I wouldn’t place a bet on this race right now if my life depended on it, but I would wager that it’ll bring the schism between Republicans in blood-red rural Georgia and Metro Atlanta’s purplish suburbs and exurbs into sharper focus than ever before.

Picture the Georgia GOP as Humpty Dumpty. The one thing we know for sure is that the Kemp-Perdue match will pull him off the wall and bust him into at least two big pieces. The question is whether either candidate can put him back together.

The differences in these two wings of the party are profound. Rural Georgia Republicans are among the poorest and least well-educated voters on the planet. Their suburban and exurban GOP cousins are pretty much the exact opposite: highly-educated, economically productive, and very affluent. It was among this latter group that Trump arguably lost Georgia in the 2020 presidential race.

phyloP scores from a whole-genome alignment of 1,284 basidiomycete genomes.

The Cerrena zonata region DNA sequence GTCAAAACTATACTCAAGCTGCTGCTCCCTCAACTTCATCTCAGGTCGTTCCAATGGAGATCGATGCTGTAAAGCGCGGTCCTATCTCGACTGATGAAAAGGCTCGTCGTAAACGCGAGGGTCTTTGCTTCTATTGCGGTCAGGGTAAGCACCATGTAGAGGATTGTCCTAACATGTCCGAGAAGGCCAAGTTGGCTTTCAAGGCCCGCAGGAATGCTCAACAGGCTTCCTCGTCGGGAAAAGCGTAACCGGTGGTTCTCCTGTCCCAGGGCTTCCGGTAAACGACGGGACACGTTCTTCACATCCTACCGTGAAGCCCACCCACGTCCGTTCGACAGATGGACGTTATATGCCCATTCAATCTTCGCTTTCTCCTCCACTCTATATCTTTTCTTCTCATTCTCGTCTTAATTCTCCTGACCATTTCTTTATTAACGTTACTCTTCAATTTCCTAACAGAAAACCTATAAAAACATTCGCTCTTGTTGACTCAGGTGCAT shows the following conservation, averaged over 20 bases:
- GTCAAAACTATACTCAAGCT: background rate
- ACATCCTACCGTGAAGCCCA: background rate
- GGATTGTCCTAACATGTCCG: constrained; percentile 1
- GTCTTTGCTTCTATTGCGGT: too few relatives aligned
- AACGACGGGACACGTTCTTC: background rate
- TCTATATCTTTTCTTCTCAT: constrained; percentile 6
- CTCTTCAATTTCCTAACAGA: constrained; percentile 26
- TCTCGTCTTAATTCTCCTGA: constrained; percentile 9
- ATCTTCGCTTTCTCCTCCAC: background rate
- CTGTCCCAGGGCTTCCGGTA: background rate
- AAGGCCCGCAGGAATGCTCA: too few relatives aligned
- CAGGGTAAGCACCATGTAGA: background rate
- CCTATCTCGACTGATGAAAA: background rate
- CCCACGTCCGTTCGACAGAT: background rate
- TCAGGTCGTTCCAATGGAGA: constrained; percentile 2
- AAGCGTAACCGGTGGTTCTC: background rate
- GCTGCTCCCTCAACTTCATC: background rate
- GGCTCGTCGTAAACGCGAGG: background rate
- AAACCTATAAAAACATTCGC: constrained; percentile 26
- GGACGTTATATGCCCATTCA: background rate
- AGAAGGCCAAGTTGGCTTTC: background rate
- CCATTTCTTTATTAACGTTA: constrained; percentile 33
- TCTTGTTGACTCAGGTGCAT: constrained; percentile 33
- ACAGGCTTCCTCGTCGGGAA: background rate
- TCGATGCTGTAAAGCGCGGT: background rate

Trying to parse those voting blocs right now strikes me as an exercise in futility. My first impulse would be to give Perdue the edge, thanks almost entirely to the Trump endorsement. It was, after all, a Trump endorsement in 2018 that doomed former Lieutenant Governor Casey Cagle’s then-frontrunning gubernatorial bid and all but handed the Republican nomination to Kemp. How can Kemp expect to do without that Trumpian support the second time around?

That line of thinking might hold true in rural Georgia, but the ‘burbs are different. I write this without the benefit of any polling data, but I have to wonder if the stink of Trump still clings to Perdue in those climes — and whether Kemp might have the advantage there. I am no Kemp fan, but I think a fair assessment of his first term has to be that it hasn’t been a total disaster (hey, my expectations are pretty low). He’s chalked up some impressive economic development wins and has somehow managed to avoid embarrassing the state on any kind of regular basis.